Trump’s ‘tax’ attack on India, explained

Within days of US president Donald Trump describing India as the “tariff king” for charging the US over 100% tariffs on a large number of products, the US officially ended India’s preferential trade status.

The last few weeks have seen Trump issue numerous threats to “punish India” for “stupid trade”, finally making India the latest target in his ongoing trade crackdown.

“We have a case where a certain country,” he said, and added, after a dramatic pause, to laughter, “India” at the Republican Jewish Coalition in Las Vegas on Saturday. Trump continued saying, “[…]what great country, a great friend, Prime Minister Modi—charging us over 100% for many things”.

Calling out Prime Minister Modi for the trade imbalance with the US, he ramped up the anti-India rhetoric, saying, “I have Senators who say, you can’t do that. It’s not free trade. Where did they come from?”

“Who the hell makes these deals? Those are not good negotiators. Actually, Democrats made a lot of them though. But Republicans met a lot of up too[sic], that’s the amazing thing. They made USD 800 billion. But we’re getting it back. We’ll get to give back. We’re going to be getting a lot of it,” he is reported as addressing the convention.

Trump follows through

On Monday, US president Donald Trump notified Congress that the US would be ending preferential treatment for a host of Indian goods which, under existing laws, enter the country duty-free. The changes, likely to take effect from June, stand to affect 3,500 Indian goods and benefits worth $190 million a year.

Months of ongoing trade differences and simmering tensions are believed to have come to a head as the US administration hits India with the first of such economic sanctions for what it considers “unfair trade practices”.

Another Asian nation, Turkey, has also become a target in the ongoing trade wars. The benefits enjoyed by both nations under the programme will end, according to a letter drafted by Trump.

Several American lawmakers, reportedly, urged Trump to delay his move of taking India off the ‘Preferred Trade Partner’ list. They reasoned that the move could wait until after the general elections in India, which are set to take place in April and May. This, they argued, would help make a decision which is in the best long-term interests of both nations. Nonetheless, president Trump seems to have gone ahead with implementing his decision.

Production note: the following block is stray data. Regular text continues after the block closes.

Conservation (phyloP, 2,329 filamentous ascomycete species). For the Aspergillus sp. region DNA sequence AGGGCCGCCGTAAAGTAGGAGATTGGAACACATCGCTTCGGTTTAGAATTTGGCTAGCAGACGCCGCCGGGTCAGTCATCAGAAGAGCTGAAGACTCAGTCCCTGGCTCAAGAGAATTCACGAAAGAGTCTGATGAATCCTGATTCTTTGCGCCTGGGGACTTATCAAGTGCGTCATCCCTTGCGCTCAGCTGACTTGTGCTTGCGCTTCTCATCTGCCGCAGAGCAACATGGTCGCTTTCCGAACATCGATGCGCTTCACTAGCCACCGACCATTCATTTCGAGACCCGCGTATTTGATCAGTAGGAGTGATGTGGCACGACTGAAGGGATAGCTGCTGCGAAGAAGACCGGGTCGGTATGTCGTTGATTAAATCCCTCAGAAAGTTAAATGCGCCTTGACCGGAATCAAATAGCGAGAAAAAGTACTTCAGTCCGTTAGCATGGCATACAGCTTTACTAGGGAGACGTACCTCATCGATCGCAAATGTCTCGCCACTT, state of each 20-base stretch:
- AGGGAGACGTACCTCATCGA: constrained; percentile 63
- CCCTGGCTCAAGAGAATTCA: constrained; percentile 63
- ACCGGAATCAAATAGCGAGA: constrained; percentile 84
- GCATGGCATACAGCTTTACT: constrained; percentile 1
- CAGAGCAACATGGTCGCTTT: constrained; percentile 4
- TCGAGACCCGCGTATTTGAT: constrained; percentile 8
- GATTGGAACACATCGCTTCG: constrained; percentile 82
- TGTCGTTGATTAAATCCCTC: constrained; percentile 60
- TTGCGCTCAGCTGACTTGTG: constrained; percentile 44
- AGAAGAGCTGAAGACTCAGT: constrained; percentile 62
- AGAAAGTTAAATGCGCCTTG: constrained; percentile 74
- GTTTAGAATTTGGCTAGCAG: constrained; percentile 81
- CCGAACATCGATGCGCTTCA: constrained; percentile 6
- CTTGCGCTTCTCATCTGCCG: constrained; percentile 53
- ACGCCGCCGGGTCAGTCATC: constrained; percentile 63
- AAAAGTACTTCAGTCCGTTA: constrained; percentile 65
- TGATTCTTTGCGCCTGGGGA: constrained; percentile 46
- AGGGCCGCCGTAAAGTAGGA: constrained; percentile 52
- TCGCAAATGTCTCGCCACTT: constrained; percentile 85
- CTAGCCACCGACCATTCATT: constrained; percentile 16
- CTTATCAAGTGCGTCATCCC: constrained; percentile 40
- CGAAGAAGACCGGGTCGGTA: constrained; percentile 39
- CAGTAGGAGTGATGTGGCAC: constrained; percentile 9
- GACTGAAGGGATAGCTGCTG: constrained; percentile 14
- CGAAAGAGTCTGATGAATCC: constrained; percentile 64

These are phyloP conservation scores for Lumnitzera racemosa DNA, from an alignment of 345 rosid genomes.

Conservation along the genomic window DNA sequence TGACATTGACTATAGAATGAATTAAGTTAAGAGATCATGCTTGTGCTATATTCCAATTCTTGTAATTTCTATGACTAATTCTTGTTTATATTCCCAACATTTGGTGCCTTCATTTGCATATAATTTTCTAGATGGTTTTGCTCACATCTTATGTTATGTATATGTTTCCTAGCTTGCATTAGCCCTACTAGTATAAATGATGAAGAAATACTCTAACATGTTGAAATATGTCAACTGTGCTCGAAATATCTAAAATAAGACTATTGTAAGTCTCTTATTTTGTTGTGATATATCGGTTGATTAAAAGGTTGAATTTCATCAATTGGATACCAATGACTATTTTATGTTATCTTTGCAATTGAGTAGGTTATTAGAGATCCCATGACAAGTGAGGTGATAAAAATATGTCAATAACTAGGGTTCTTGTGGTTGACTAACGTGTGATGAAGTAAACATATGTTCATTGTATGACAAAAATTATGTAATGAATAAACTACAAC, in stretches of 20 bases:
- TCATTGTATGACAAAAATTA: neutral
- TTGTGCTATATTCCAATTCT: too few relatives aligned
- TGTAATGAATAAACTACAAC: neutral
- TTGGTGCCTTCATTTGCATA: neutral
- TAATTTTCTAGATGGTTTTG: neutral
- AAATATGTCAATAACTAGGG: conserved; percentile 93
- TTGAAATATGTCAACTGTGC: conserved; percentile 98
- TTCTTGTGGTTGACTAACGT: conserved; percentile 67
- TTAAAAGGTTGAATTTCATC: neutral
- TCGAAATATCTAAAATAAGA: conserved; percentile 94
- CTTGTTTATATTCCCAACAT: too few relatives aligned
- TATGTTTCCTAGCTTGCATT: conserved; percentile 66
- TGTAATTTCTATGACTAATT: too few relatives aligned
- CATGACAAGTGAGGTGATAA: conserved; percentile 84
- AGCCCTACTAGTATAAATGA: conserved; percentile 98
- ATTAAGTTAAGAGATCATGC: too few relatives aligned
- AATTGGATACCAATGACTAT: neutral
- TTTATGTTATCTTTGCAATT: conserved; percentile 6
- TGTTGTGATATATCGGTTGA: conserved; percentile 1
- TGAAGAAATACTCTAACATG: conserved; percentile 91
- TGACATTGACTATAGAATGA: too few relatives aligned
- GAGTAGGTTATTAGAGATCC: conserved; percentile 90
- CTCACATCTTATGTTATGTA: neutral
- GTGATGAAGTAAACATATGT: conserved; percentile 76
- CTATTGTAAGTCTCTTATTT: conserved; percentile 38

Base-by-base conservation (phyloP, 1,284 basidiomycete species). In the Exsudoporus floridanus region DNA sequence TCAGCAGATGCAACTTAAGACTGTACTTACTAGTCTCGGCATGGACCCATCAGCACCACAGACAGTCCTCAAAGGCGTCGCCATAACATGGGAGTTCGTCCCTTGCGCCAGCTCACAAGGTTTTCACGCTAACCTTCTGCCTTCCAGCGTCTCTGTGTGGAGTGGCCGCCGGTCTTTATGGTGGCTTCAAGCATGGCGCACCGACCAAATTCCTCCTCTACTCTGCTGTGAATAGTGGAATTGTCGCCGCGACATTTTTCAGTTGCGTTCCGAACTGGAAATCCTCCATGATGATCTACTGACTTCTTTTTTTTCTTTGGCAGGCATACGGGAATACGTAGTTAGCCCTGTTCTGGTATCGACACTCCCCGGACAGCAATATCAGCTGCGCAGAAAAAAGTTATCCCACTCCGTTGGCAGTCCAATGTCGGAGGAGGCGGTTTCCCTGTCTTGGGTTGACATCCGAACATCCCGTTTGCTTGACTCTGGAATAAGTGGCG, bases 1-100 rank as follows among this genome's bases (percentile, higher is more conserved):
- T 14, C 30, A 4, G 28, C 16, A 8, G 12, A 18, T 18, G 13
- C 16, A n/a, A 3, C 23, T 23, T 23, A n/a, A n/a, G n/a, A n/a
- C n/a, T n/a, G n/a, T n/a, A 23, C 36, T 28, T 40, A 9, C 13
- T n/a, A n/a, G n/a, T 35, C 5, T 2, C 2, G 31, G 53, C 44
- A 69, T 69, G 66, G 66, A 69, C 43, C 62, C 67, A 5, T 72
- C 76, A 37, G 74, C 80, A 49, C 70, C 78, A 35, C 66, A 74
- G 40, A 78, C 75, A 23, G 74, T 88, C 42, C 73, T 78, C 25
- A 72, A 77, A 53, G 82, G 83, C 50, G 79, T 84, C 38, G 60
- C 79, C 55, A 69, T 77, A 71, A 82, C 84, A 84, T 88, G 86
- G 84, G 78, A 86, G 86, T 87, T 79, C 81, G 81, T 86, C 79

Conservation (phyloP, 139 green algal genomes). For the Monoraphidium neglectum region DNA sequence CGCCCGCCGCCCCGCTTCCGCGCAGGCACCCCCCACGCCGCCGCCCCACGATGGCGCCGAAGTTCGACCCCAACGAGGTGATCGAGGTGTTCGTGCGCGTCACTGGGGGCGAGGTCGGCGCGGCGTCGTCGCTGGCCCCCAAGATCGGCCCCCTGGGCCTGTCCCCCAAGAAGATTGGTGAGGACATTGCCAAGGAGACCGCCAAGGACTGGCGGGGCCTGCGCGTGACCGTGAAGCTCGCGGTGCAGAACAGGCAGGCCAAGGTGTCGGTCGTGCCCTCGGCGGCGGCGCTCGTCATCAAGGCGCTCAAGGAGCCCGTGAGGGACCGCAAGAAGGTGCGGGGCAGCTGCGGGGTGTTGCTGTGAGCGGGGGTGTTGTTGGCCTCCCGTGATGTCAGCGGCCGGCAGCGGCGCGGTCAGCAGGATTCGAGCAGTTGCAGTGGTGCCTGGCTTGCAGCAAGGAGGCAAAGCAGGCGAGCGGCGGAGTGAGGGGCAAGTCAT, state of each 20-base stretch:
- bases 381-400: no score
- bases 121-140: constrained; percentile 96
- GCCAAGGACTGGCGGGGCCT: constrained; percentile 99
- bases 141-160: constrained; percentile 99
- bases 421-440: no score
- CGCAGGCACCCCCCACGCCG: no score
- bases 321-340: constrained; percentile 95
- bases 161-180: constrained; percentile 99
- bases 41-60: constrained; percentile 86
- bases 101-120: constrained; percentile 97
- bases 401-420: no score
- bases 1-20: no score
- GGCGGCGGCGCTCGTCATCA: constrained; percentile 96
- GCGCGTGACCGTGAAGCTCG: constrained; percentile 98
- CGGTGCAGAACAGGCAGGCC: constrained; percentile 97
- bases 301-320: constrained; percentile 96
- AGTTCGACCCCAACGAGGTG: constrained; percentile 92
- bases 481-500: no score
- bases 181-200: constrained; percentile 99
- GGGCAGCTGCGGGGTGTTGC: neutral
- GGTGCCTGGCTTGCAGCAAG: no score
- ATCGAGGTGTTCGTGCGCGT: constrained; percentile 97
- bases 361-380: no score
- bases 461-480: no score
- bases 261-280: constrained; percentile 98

What is the GSP?

Established in 1974, the Generalised System of Preferences (GSP) intends to provide economic access to developing countries by removing import tax barriers and increasing their trade with the US.

According to the United States Trade Representative (USTR), “GSP criteria include respecting arbitral awards in favor of United States citizens or corporations, combating child labour, respecting internationally recognised worker rights, providing adequate and effective intellectual property protection, and providing the United States with equitable and reasonable market access.” 

Ending preferential trade treatment under the GSP would mean a suspension of all these benefits that were extended to emerging economies, in a bid to promote trade.

Why has the US taken this step?

The US began to review India’s status under the GSP programme first in April 2018.

In a statement announcing the decision to end the preferential trade status last month, the USTR announced that Trump is terminating India and Turkey as GSP beneficiaries because “they no longer comply with the statutory eligibility criteria”. 

According to the US, India has failed to give “assurances that will provide equitable and reasonable access to its markets in numerous sectors” implying that while India is trading duty-free in the US, American products are paying import taxes. Addressing a four-day annual Conservative Political Action Conference in Maryland on Saturday, Trump accused India of being a “high-tariff nation” and threatened to match New Delhi’s heavy duties with “a reciprocal tax.”

Trump’s frustrations with Indian trade policy is public knowledge, especially his fixation with the duties charged on Harley-Davidson motorcycles. However, his grievances also extend to the high tariffs on American goods and the US trade deficit with India, which stood at $27.3 billion in 2017.

Having recently implemented new e-commerce rules, India has drawn further ire from US retail giants like Walmart and Amazon.

How will this move affect Indian exports?

For India, the latest changes will take a particularly heavy toll, because the country’s long-widening trade deficit, makes it rely on exports. The US remains India’s top export partner, receiving more than $48 billion in goods from the Asian country in 2017, while India remains the GSP’s biggest beneficiary, exporting about $5.6 billion in goods to the US under the programme.

However, Commerce Secretary Anup Wadhawan informed BusinessLine, “Of the about 3,500 products it covers, India made use of the concession for just 1,784.” Chief among Indian exports to the US are heavy motor vehicle parts, precious-metal jewellery, and insulated cables.